Why were personal injury solicitors excluded from summit?

 Why did David Cameron exclude personal injury solicitors from the recent summit on the increased cost of motor insurance?

Last Tuesday, the PM met with leading insurance firms and the Association of British Insurers to discuss the personal injury compensation culture that has sprung up in the UK. Currently, around 1,500 claims for whiplash are made on a daily basis. Mr Cameron believes that is far too many and he wants the figure reduced.

The Law Society wrote to the PM back in January asking him to engage with the legal profession, but it was still excluded from this latest summit.

Desmond Hudson, the chief executive of the Law Society, said he was disappointed that the government had chosen to ignore his offer to work alongside the coalition to address public concerns over personal injury claims for whiplash.

Government, insurers, solicitors and others all have opinions on this matter and the coalition should not limit its discussion to just one group, especially one as biased as insurers.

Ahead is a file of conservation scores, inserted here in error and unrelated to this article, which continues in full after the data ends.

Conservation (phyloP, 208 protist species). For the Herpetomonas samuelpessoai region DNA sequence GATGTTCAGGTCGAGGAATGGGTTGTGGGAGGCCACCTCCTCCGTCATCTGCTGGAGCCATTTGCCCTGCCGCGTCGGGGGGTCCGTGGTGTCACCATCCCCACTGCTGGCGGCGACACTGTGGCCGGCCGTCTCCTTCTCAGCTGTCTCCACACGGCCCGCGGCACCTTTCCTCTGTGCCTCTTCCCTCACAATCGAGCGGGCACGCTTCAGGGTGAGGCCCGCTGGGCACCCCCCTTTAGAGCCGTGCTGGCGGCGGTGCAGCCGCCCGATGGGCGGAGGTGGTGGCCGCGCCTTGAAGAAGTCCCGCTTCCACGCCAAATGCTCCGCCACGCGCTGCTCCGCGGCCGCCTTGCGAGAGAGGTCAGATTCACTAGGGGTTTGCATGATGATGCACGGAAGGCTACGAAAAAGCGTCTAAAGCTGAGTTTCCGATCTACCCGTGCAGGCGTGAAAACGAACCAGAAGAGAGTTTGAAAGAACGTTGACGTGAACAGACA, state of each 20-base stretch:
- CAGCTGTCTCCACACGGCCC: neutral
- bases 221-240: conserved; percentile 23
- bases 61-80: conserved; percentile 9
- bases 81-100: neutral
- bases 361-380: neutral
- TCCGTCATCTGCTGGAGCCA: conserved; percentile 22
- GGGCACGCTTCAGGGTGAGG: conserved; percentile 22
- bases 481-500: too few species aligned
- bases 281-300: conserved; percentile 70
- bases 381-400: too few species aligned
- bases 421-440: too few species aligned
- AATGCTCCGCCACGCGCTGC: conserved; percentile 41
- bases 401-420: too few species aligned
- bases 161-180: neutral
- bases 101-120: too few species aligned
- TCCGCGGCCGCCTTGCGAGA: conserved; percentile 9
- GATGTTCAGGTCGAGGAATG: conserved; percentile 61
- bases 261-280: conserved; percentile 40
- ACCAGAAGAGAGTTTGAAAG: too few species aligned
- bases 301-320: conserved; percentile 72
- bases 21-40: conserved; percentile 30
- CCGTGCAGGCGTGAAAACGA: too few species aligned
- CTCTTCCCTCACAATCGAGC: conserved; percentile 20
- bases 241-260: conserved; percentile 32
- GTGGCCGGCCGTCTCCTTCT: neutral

Downing Street released a press statement in advance of the meeting saying that whiplash claims cost insurers £2 billion every year. After the summit, the PM said insurers had committed to adjusting premiums to reflect any lowering of legal costs once civil litigation reforms have been passed.

The government also promised to reduce the fee that personal injury lawyers earn from dealing with small value claims. Insurers again vowed to pass these savings on to their customers.

When it comes to whiplash claims, there are plans to implement a minimum speed requirement before a claim can be made and to require better medical evidence of injuries sustained in an accident. No date was set for the implementation of these requirements, but No.10 said we would see progress in the next few months.

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